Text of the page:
It is upon these basic principles that classically conservative right-wing thought is built. If these things existed in a real sense, they would be worth conserving. The unfortunate reality is that none of these things exist in a real enough sense to be preserved anymore. The Christian essence of our society is a shadow of its former self, with hedonism, secularism, and a despairing nihilism prevailing. Environmentalism is a collection of urbanite schemes propped up by government money, designed by those who believe in infinite growth and infinite consumption. All the while, massive globe-spanning policies are advocated for as farmland desertifies and the quality of food continues to decline. International corporations and financial conglomerates are given a free pass for their impoverishment of nations and their rape of the planet, so long as they signal conformity to the popular social crusade of the hour.

With the state of affairs understood, let us then investigate the conservative and what he practically conserves, as he claims to advocate right-wing interests.

When I speak of conservatism, I refer to the partisans engaged in electoral politics within the anglosphere who label themselves conservatives: the American Republicans, the Conservative Party of Canada, the Tories of the United Kingdoms, etc. Obviously, these organizations are divorced from the more classical conceptions of conservatism. such as those of Sir Roger Scruton, J.R.R. Tolkein, C.S. Lewis, or George Grant. These men lived in the ruins of the Christian, and by extension, Chivalric tradition. They were raised amongst the wondrous, decaying monuments of a venerable civilization. That tradition is long dead; its last gasp breathed in the burning shell holes and corpse-laden trenches of the First World War.

While there is much to admire in this old tradition, it must be acknowledged that the tradition has passed, that it retains no institutional power, and that a ‘return’ to this tradition is impossible. Time cannot flow in reverse. One can be inspired by the past, but ultimately men can only march forward into the murky darkness of an unknowable tomorrow. But, having departed from this classically conservative tradition, what is it that the new conservative, the ‘neoconservative’, if you will, wishes to conserve? To answer this query we must delve into the antics of neoconservative politics.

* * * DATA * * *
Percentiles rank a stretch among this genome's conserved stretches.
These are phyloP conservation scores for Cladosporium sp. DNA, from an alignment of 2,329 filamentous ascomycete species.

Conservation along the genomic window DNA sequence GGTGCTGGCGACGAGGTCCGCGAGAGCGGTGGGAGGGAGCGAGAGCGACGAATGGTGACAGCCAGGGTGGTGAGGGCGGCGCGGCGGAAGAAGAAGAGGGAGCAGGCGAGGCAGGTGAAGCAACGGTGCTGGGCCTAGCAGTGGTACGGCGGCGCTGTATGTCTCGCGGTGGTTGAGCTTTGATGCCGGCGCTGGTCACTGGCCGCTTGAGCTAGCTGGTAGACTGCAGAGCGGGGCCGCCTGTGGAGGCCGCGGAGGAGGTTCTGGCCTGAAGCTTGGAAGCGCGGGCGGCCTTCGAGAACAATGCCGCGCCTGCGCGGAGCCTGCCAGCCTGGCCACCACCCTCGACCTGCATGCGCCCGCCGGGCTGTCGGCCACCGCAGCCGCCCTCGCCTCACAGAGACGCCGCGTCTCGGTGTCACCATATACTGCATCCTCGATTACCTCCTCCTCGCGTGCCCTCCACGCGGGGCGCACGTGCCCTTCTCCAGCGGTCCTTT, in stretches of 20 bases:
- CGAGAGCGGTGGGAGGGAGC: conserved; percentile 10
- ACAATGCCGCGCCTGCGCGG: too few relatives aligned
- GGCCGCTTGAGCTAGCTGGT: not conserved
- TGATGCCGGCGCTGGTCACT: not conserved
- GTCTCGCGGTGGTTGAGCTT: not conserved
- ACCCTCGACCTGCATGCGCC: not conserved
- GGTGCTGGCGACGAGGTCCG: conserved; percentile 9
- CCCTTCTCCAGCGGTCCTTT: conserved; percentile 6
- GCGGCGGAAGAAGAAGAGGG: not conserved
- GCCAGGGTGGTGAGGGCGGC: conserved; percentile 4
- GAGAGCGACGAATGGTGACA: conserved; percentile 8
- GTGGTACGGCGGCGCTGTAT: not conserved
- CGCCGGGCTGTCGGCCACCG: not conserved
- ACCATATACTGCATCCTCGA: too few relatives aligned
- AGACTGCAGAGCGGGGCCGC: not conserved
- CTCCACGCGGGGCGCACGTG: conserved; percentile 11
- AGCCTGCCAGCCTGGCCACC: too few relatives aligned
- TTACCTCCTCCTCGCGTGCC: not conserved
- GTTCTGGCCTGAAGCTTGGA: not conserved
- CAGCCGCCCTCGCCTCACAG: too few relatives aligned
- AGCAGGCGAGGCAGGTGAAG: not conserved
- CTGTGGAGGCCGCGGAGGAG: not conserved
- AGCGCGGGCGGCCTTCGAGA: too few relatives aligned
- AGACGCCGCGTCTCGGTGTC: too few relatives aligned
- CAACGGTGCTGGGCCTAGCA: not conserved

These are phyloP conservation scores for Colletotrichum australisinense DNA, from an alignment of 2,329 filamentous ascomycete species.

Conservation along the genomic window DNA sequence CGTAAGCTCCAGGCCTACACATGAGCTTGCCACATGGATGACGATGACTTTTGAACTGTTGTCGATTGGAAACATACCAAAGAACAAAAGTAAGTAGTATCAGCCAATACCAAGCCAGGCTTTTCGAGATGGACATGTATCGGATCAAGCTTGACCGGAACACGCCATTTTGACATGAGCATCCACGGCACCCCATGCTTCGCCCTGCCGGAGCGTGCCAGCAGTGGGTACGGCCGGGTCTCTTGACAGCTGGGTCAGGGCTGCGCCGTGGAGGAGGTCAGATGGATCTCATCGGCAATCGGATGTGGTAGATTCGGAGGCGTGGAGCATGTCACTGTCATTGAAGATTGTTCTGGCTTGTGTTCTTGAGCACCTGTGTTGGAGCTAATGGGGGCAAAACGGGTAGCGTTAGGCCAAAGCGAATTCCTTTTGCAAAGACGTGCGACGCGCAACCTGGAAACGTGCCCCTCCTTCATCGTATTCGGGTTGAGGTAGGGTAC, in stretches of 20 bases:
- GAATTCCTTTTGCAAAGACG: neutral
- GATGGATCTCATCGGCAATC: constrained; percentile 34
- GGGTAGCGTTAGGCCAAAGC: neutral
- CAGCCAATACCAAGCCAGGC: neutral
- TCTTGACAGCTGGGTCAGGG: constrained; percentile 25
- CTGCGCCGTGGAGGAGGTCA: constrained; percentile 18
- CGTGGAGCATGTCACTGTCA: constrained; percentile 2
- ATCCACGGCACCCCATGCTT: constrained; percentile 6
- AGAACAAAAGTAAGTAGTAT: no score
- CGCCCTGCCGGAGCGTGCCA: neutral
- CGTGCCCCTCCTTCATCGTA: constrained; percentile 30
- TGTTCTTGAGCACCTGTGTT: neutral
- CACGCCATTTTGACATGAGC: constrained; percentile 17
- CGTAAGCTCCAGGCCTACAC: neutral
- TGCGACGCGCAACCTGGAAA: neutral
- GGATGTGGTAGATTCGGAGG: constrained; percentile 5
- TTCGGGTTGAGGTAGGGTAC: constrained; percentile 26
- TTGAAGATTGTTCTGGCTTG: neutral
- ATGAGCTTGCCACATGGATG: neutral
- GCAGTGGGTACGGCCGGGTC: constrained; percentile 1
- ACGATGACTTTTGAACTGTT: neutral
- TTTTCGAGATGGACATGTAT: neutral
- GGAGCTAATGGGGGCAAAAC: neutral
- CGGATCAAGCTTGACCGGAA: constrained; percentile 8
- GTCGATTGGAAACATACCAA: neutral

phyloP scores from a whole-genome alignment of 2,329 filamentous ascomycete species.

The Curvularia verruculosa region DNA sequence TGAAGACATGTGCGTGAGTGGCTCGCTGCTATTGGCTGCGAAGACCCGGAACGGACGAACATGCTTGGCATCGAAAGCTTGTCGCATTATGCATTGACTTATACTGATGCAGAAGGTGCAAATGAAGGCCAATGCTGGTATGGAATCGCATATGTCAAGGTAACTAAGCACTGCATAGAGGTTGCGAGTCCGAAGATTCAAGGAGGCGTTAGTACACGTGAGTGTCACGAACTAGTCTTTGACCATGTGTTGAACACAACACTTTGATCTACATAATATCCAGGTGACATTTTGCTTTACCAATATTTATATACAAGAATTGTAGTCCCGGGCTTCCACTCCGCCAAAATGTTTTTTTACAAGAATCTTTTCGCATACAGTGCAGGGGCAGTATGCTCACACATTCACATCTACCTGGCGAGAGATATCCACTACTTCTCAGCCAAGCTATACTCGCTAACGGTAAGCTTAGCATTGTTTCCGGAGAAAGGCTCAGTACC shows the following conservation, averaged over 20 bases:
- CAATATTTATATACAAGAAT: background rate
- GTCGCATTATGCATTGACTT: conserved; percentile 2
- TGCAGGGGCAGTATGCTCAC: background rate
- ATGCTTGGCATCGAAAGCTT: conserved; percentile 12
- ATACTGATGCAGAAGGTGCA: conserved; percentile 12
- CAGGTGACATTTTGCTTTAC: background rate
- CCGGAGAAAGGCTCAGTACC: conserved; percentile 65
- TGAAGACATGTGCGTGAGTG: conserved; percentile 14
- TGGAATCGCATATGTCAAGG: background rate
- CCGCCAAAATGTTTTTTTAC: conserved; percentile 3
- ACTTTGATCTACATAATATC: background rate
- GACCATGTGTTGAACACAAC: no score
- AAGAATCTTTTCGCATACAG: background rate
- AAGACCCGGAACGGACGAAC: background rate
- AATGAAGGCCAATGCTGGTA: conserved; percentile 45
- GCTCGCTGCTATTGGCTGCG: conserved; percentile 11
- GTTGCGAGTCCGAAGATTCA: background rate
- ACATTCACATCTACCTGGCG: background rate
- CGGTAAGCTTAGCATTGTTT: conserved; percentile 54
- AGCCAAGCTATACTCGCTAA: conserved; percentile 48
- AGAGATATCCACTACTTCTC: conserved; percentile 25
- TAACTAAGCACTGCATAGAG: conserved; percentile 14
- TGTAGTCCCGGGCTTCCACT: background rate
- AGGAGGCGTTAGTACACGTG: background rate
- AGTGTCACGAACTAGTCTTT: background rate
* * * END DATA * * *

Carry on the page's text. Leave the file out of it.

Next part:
Those of us raised in the postwar world were raised in the barren wastes of industrial consumerism. It is in this culture of hyper-consumption that the neoconservative is revealed; in this context, I speak not of the average conservative voter, though I do not doubt much of what I will say henceforth will apply to them, but rather to conservative politicians and conservative pundits and commentators—in short, the public leaders of the conservative movement. There are often execrations amongst more fringe portions of the right-wing movement (the PPC, for example) that the public face of the conservative movement is not representative of the people comprising said movement. But therein lies the rub: the people are separated from the levers of government and therefore wield no power. If we are to speak of real political change, it does not do to indulge in romantic utopianism concerning the sovereignty of the masses or the silent majority. Those with power are wielding power. It is they with whom the quarrel must be had.